Another way we can do good to the family of God is by bearing one another’s burdens. According to Galatians 6, if we do this, we fulfill the law of Christ.  John MacArthur notes, “’Burdens’ are extra heavy loads, which represent difficulties or problems people have trouble dealing with. ‘Bear’ denotes carrying something with endurance.”  Jesus told us to “rejoice with those that rejoice and weep with those who weep.” Bearing the burdens of others involves quite a bit of the weeping part, but we can also share in the rejoicing, especially when a burden is finally lifted.

As members of this new family and as disciples of Christ, we are told to love one another.  Jesus said, “A new commandment I give to you, that you love one another; as I have loved you, that you also love one another. By this shall all men know that you are My disciples if you love one another.” (John 13:34, 35)

A loving relationship within a family requires that we think of others rather than ourselves.  Paul told the Romans in chapter 12 of his epistle to them not to think more highly of themselves than they ought, and he told the Philippians to have the mind of Christ if they were to have love and fellowship among themselves. Our Lord did not cling to His reputation, but he made Himself a servant and was made in the likeness of man.  His humility was displayed in the greatest form when He died on the cross for our sins.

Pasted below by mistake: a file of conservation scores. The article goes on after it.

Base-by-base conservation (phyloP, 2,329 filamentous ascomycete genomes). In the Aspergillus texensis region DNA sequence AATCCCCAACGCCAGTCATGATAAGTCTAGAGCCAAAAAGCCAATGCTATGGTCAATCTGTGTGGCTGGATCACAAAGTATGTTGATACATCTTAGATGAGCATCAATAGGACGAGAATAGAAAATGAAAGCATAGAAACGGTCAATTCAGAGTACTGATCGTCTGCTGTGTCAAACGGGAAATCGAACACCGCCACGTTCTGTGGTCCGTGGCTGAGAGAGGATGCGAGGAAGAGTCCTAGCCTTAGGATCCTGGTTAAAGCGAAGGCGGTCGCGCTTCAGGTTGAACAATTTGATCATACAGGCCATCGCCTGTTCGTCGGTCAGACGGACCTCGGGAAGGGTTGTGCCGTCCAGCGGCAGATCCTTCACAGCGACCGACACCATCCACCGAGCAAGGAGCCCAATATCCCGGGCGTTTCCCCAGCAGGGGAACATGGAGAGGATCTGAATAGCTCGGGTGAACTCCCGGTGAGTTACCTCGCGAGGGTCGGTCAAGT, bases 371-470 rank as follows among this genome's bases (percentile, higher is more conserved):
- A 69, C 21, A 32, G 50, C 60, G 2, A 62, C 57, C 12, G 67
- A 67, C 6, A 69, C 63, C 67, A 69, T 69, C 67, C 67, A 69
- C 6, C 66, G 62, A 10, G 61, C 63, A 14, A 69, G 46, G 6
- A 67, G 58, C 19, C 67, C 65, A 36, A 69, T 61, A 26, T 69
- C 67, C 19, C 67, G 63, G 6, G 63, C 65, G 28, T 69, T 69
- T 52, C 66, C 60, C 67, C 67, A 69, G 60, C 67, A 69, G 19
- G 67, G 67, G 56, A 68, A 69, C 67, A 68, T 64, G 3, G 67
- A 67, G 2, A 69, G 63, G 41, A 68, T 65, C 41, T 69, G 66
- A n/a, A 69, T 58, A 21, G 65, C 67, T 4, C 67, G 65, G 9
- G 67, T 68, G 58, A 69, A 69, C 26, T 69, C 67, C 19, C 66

James describes the opposite of a loving, selfless, and humble family when he points out the source of wars and fighting within a body of believers. Pride and self-centeredness comprise the root of disharmony in a congregation. “Where do wars and fights come from among you? Do they not come from your desires for pleasure that war within your members?” (James 4:1)

The church family sometimes can be messy because we are imperfect people, even though we serve a perfect God.  As we grow in our Christian faith and in the process of sanctification, we will become more and more conformed to the image of Christ. We will begin to think much less about ourselves and become more in tune with the needs of others.  

The writer of Hebrews encouraged believers of his day to “hold fast to the confession of our hope without wavering and let us consider one another in order to stir up love and good works.”  We do this by “not forsaking the assembling of ourselves together.”  We meet in our local church to edify, encourage, and comfort one another, and to help each other to become more like Christ.